Breadth First Search Algorithm (BFS) in Apache Spark

Breadth-first search (BFS) is an algorithm for traversing or searching a tree or graph data structures.
In this blog post, we would take a quick tour of the algorithm and see how it could be implemented in Apache Spark.
Let’s say, we want to know the degree of connection between O and M.
O is connected in first degree to P
O is connected to V and C, through P. So V and C are second degree connections to O
O is connected to M, through P and C, hence M is a 3rd degree connection of O.
Refer to the below diagrams to understand the working of the algorithm.


Fig 1 – Gives the initial state, where we assume all the nodes (s, m, o, p, v, c, t, m) are not connected to each other in any way. This is denoted by infinity values for all the nodes.

Fig 2 – We start the algorithm at point O. We make O green and give it the value 0 to denote a zero degree of connectivity to itself. We change the color of the node to green to denote that it needs to be processed.


Fig 3 – We traverse  to nodes P and S from O and put 1 in them to denote a single degree of connection. We now color node O red to denote that processing of this node has completed. We now color nodes P and S green to denote that these will be the next to be processed.

Fig 4 – from node P, we traverse to nodes  v and c and put a 2 to denote a second degree of connection to node O. We do the same for node m from S. Nodes M, V and C are now marked green to denote the nodes to be processed next. Node P is now marked red to denote that processing for this node has completed.


Fig 5 – We traverse to node t from v, and m from c and mark them 3 to denote third degree of connection from O. Nodes m, v and c are now marked red, t and m marked green.

Fig 6 – We stop processing once we reach m . We mark nodes t and m red.

The Apache Spark Implementation of BFS in Python

Test data : Below is the format of the test data. Only a few lines of the test data has been displayed to explain the connection information.

Snippet of a few lines of the graph.txt file which provides the connection information.


5980 2731 3712 1587 6084 2472 2546 6313

5981 3569 5353 4087 2653

5980  4554  1113   5544 7777 2345

2713 1000 2111


As you can see, each line consists on an id (the first column) and the ids of all the other people who share a first degree connection with them

Names.txt file


19413 “Abhik”

19414 “Roger”

19415 “Kiran”


The file Names.txt simply consists of the mapping of the ids to the names of the individuals. This file will not be used in the program, but could be later used to lookup the names of the individuals.

The Apache Spark Implementation for Python


#The basic configuration

from pyspark import SparkConf, SparkContext

conf = SparkConf().setMaster(“local”).setAppName(“DegreesOfConnection”)

sc = SparkContext(conf = conf)

# The individuals we wish to find the degree of connection between:

startCharacterID = 5980 # Jorge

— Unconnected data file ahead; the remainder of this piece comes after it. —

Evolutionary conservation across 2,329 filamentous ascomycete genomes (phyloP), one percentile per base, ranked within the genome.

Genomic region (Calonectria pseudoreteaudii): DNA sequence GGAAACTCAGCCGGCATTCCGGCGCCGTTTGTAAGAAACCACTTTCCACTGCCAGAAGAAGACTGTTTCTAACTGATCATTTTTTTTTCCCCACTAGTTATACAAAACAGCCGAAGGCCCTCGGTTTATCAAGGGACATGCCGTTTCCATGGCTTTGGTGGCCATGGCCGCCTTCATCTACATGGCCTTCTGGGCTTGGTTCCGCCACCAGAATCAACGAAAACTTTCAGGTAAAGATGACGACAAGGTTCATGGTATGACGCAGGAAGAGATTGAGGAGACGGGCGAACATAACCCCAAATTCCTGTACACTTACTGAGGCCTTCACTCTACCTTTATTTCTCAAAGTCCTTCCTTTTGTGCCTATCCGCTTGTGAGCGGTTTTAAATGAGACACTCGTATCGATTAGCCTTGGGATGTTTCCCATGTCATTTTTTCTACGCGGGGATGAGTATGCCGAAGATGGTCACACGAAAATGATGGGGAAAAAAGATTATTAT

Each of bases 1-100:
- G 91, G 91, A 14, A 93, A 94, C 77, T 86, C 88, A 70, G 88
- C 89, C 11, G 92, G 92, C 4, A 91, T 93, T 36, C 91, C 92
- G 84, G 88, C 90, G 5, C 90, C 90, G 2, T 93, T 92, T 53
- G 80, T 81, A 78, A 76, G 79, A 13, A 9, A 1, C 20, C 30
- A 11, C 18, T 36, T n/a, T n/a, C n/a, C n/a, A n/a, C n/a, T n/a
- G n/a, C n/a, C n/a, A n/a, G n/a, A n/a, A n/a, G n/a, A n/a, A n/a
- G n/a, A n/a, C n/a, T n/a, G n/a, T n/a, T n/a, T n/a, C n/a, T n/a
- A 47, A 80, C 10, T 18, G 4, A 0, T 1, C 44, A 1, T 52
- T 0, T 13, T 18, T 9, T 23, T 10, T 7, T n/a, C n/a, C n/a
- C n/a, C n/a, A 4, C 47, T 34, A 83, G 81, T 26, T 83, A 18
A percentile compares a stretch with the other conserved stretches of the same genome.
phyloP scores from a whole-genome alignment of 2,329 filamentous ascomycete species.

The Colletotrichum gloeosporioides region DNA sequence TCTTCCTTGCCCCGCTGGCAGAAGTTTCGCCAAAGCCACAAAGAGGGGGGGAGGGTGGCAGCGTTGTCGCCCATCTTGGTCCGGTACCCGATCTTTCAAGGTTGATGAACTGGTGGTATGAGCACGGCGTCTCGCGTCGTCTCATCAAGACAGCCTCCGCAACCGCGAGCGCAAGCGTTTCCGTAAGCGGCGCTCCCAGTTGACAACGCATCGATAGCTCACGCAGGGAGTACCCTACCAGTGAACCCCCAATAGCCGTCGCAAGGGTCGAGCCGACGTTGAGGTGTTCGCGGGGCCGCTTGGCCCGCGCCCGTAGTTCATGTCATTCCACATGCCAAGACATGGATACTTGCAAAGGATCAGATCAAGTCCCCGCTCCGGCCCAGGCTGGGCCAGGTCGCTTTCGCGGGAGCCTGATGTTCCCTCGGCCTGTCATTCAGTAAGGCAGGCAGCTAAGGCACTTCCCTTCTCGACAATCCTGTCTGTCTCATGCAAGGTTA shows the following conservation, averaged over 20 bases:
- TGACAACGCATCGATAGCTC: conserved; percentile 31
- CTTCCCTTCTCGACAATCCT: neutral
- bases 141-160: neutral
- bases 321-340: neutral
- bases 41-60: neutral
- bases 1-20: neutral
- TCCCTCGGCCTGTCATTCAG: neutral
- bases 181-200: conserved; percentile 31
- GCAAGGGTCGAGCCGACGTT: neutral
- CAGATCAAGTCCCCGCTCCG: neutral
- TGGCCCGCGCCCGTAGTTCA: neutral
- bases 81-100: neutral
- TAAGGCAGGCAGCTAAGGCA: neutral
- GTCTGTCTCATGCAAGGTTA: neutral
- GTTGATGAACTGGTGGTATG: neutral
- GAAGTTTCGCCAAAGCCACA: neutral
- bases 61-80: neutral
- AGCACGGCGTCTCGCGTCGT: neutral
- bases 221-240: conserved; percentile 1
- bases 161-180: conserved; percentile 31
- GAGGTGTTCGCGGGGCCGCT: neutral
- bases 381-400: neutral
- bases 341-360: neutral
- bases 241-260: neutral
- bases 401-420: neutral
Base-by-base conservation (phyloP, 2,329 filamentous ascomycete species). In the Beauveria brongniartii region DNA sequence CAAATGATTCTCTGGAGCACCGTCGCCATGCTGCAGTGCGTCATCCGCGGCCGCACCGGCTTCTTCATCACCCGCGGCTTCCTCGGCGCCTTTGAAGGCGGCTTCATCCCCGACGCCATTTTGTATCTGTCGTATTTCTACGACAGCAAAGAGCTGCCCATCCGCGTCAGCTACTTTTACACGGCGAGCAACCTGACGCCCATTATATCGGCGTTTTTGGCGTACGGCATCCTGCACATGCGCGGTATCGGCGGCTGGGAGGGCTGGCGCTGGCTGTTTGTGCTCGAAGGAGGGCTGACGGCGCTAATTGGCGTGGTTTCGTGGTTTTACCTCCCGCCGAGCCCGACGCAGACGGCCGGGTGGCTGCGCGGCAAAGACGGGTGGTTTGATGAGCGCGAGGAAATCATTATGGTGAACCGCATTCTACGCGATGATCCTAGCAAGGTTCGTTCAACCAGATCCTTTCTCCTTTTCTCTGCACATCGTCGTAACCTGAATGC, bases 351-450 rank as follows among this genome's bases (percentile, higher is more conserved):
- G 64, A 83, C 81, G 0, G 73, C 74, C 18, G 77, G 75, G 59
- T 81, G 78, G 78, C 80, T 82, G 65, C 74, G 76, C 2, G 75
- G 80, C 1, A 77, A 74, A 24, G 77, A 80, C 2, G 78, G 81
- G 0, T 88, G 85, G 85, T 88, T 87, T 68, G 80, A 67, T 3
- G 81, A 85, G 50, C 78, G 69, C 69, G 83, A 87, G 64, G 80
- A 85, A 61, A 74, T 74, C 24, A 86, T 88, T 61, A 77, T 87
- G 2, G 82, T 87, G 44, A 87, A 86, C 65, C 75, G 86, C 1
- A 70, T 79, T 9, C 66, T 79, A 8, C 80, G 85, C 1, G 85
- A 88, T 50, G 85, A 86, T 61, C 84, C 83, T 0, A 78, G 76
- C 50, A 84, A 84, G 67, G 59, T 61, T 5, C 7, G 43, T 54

targetCharacterID = 1326 # Adam

# The accumulator, used to signal when we find the target character during

# Breadth First Search traversal.

# An accumulator variable is accessible to all nodes of a spark cluster and can be used as

# a Global counter. So whenever the value of an accumulator variable gets updated, all the

# nodes in the Spark cluster can see its value

 hitCounter = sc.accumulator(0)

def convertToBFS(line):

fields = line.split()

heroID = int(fields[0])

connections = []

for connection in fields[1:]:


color = ‘WHITE’

distance = 10000

if (heroID == startCharacterID):

color = ‘GREEN’

distance = 0

return (heroID, (connections, distance, color))

def createStartingRdd():

inputFile = sc.textFile(“file:///sparkcourse/marvel-graph.txt”)


def bfsMap(node):

characterID = node[0]

data = node[1]

connections = data[0]

distance = data[1]

color = data[2]

results = []

#If this node needs to be expanded and processed…

if (color == ‘GREEN’):

for connection in connections:

newCharacterID = connection

newDistance = distance + 1

newColor = ‘GREEN’

if (targetCharacterID == connection):


newEntry = (newCharacterID, ([], newDistance, newColor))


#We’ve processed this node, so color it RED

color = ‘RED’

#Emit the input node so we don’t lose it.

results.append( (characterID, (connections, distance, color)) )

return results

def bfsReduce(data1, data2):

edges1 = data1[0]

edges2 = data2[0]

distance1 = data1[1]

distance2 = data2[1]

color1 = data1[2]

color2 = data2[2]

distance = 10000

color = ‘WHITE’

edges = []

# See if one is the original node with its connections.

# If so preserve them.

if (len(edges1) > 0):

edges = edges1

if (len(edges2) > 0):

for connection in edges2:


# Preserve minimum distance information

if (distance1 < distance):

distance = distance1

if (distance2 < distance):

distance = distance2

# Preserve darkest color information

if (color1 == ‘WHITE’ and (color2 == ‘GREEN’ or color2 == ‘RED’)):